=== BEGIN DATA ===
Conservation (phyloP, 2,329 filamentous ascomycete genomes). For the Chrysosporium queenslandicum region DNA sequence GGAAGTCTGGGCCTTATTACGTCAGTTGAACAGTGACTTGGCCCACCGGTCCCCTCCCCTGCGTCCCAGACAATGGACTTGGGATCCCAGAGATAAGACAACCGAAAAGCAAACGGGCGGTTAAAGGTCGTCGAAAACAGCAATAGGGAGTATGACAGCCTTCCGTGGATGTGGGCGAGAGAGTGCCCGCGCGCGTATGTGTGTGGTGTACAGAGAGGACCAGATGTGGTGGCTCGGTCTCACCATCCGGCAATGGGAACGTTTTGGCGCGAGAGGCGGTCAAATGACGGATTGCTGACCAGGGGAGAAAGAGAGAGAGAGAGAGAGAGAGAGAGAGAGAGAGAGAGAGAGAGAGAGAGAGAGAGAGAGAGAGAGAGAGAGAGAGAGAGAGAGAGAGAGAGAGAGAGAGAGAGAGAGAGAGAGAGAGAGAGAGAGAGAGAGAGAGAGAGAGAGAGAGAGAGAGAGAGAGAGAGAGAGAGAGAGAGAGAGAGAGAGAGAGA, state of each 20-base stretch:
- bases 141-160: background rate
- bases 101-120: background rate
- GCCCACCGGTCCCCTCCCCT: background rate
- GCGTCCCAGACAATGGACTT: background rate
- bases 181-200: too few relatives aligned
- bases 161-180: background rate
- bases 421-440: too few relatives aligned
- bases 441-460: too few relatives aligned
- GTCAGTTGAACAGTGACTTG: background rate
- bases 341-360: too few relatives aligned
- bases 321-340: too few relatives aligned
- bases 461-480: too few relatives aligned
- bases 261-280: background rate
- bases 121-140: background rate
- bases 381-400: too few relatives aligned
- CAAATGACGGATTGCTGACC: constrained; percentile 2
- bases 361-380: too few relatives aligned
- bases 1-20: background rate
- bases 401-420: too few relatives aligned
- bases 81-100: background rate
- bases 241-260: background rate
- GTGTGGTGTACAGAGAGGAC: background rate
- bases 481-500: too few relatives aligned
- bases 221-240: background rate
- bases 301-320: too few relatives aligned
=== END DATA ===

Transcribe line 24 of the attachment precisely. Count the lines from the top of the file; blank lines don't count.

- bases 481-500: too few relatives aligned